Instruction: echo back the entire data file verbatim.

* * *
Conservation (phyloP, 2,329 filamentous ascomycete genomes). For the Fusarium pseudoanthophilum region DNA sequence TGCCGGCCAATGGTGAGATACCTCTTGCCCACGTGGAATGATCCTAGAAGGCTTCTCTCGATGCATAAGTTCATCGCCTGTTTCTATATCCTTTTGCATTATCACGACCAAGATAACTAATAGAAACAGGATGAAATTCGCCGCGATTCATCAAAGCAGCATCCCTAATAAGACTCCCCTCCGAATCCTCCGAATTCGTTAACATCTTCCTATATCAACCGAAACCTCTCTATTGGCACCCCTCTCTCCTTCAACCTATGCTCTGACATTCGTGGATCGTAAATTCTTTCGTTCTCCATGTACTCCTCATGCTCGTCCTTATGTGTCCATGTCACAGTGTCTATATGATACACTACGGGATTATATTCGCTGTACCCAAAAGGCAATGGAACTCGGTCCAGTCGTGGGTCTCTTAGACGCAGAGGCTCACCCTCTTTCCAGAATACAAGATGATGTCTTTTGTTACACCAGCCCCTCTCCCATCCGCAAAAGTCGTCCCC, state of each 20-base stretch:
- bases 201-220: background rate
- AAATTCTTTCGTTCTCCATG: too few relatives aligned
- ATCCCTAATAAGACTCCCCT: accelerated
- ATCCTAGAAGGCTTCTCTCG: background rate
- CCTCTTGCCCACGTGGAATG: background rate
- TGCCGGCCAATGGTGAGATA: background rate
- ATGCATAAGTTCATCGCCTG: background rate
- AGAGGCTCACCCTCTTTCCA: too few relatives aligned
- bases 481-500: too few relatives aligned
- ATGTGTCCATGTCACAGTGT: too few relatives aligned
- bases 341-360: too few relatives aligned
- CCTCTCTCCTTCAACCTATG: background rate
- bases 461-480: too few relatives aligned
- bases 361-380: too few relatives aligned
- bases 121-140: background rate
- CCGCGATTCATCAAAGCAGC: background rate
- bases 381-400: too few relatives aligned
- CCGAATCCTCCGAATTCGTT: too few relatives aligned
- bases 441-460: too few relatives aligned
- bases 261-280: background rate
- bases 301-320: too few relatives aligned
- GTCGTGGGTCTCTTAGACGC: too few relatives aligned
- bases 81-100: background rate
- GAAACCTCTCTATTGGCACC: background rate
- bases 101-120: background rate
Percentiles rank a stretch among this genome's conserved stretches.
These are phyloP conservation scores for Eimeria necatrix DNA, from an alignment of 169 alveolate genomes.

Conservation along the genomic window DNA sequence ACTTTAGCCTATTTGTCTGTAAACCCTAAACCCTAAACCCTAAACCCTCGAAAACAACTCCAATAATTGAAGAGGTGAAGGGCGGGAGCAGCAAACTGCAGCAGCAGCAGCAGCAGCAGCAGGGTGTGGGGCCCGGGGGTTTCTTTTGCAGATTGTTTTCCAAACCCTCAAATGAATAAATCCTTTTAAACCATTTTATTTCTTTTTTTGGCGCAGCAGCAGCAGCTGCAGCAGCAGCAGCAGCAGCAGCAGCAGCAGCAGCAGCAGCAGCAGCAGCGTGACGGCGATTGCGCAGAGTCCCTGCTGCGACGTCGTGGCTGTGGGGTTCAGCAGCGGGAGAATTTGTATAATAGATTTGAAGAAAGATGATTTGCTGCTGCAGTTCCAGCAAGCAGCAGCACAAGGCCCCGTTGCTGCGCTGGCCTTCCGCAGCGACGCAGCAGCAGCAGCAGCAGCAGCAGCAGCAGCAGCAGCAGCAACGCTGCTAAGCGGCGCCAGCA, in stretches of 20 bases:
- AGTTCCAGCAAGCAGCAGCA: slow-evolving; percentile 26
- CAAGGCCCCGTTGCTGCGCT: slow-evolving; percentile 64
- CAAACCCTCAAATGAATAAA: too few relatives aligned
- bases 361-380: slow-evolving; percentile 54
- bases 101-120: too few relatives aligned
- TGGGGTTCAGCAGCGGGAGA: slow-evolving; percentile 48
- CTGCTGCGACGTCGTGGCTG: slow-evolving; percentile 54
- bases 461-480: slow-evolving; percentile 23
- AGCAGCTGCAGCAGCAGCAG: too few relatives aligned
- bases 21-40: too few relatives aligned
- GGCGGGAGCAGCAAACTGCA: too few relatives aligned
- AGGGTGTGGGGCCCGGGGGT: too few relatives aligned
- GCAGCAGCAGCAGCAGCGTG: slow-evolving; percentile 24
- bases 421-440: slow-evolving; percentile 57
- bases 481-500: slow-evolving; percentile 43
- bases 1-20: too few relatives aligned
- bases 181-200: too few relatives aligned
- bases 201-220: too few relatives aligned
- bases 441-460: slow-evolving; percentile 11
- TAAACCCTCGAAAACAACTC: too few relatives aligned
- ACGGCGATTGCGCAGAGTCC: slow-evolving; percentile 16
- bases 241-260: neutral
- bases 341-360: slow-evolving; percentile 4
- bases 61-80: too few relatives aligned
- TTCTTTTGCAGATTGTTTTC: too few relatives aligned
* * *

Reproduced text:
Conservation (phyloP, 2,329 filamentous ascomycete genomes). For the Fusarium pseudoanthophilum region DNA sequence TGCCGGCCAATGGTGAGATACCTCTTGCCCACGTGGAATGATCCTAGAAGGCTTCTCTCGATGCATAAGTTCATCGCCTGTTTCTATATCCTTTTGCATTATCACGACCAAGATAACTAATAGAAACAGGATGAAATTCGCCGCGATTCATCAAAGCAGCATCCCTAATAAGACTCCCCTCCGAATCCTCCGAATTCGTTAACATCTTCCTATATCAACCGAAACCTCTCTATTGGCACCCCTCTCTCCTTCAACCTATGCTCTGACATTCGTGGATCGTAAATTCTTTCGTTCTCCATGTACTCCTCATGCTCGTCCTTATGTGTCCATGTCACAGTGTCTATATGATACACTACGGGATTATATTCGCTGTACCCAAAAGGCAATGGAACTCGGTCCAGTCGTGGGTCTCTTAGACGCAGAGGCTCACCCTCTTTCCAGAATACAAGATGATGTCTTTTGTTACACCAGCCCCTCTCCCATCCGCAAAAGTCGTCCCC, state of each 20-base stretch:
- bases 201-220: background rate
- AAATTCTTTCGTTCTCCATG: too few relatives aligned
- ATCCCTAATAAGACTCCCCT: accelerated
- ATCCTAGAAGGCTTCTCTCG: background rate
- CCTCTTGCCCACGTGGAATG: background rate
- TGCCGGCCAATGGTGAGATA: background rate
- ATGCATAAGTTCATCGCCTG: background rate
- AGAGGCTCACCCTCTTTCCA: too few relatives aligned
- bases 481-500: too few relatives aligned
- ATGTGTCCATGTCACAGTGT: too few relatives aligned
- bases 341-360: too few relatives aligned
- CCTCTCTCCTTCAACCTATG: background rate
- bases 461-480: too few relatives aligned
- bases 361-380: too few relatives aligned
- bases 121-140: background rate
- CCGCGATTCATCAAAGCAGC: background rate
- bases 381-400: too few relatives aligned
- CCGAATCCTCCGAATTCGTT: too few relatives aligned
- bases 441-460: too few relatives aligned
- bases 261-280: background rate
- bases 301-320: too few relatives aligned
- GTCGTGGGTCTCTTAGACGC: too few relatives aligned
- bases 81-100: background rate
- GAAACCTCTCTATTGGCACC: background rate
- bases 101-120: background rate
Percentiles rank a stretch among this genome's conserved stretches.
These are phyloP conservation scores for Eimeria necatrix DNA, from an alignment of 169 alveolate genomes.

Conservation along the genomic window DNA sequence ACTTTAGCCTATTTGTCTGTAAACCCTAAACCCTAAACCCTAAACCCTCGAAAACAACTCCAATAATTGAAGAGGTGAAGGGCGGGAGCAGCAAACTGCAGCAGCAGCAGCAGCAGCAGCAGGGTGTGGGGCCCGGGGGTTTCTTTTGCAGATTGTTTTCCAAACCCTCAAATGAATAAATCCTTTTAAACCATTTTATTTCTTTTTTTGGCGCAGCAGCAGCAGCTGCAGCAGCAGCAGCAGCAGCAGCAGCAGCAGCAGCAGCAGCAGCAGCAGCGTGACGGCGATTGCGCAGAGTCCCTGCTGCGACGTCGTGGCTGTGGGGTTCAGCAGCGGGAGAATTTGTATAATAGATTTGAAGAAAGATGATTTGCTGCTGCAGTTCCAGCAAGCAGCAGCACAAGGCCCCGTTGCTGCGCTGGCCTTCCGCAGCGACGCAGCAGCAGCAGCAGCAGCAGCAGCAGCAGCAGCAGCAGCAACGCTGCTAAGCGGCGCCAGCA, in stretches of 20 bases:
- AGTTCCAGCAAGCAGCAGCA: slow-evolving; percentile 26
- CAAGGCCCCGTTGCTGCGCT: slow-evolving; percentile 64
- CAAACCCTCAAATGAATAAA: too few relatives aligned
- bases 361-380: slow-evolving; percentile 54
- bases 101-120: too few relatives aligned
- TGGGGTTCAGCAGCGGGAGA: slow-evolving; percentile 48
- CTGCTGCGACGTCGTGGCTG: slow-evolving; percentile 54
- bases 461-480: slow-evolving; percentile 23
- AGCAGCTGCAGCAGCAGCAG: too few relatives aligned
- bases 21-40: too few relatives aligned
- GGCGGGAGCAGCAAACTGCA: too few relatives aligned
- AGGGTGTGGGGCCCGGGGGT: too few relatives aligned
- GCAGCAGCAGCAGCAGCGTG: slow-evolving; percentile 24
- bases 421-440: slow-evolving; percentile 57
- bases 481-500: slow-evolving; percentile 43
- bases 1-20: too few relatives aligned
- bases 181-200: too few relatives aligned
- bases 201-220: too few relatives aligned
- bases 441-460: slow-evolving; percentile 11
- TAAACCCTCGAAAACAACTC: too few relatives aligned
- ACGGCGATTGCGCAGAGTCC: slow-evolving; percentile 16
- bases 241-260: neutral
- bases 341-360: slow-evolving; percentile 4
- bases 61-80: too few relatives aligned
- TTCTTTTGCAGATTGTTTTC: too few relatives aligned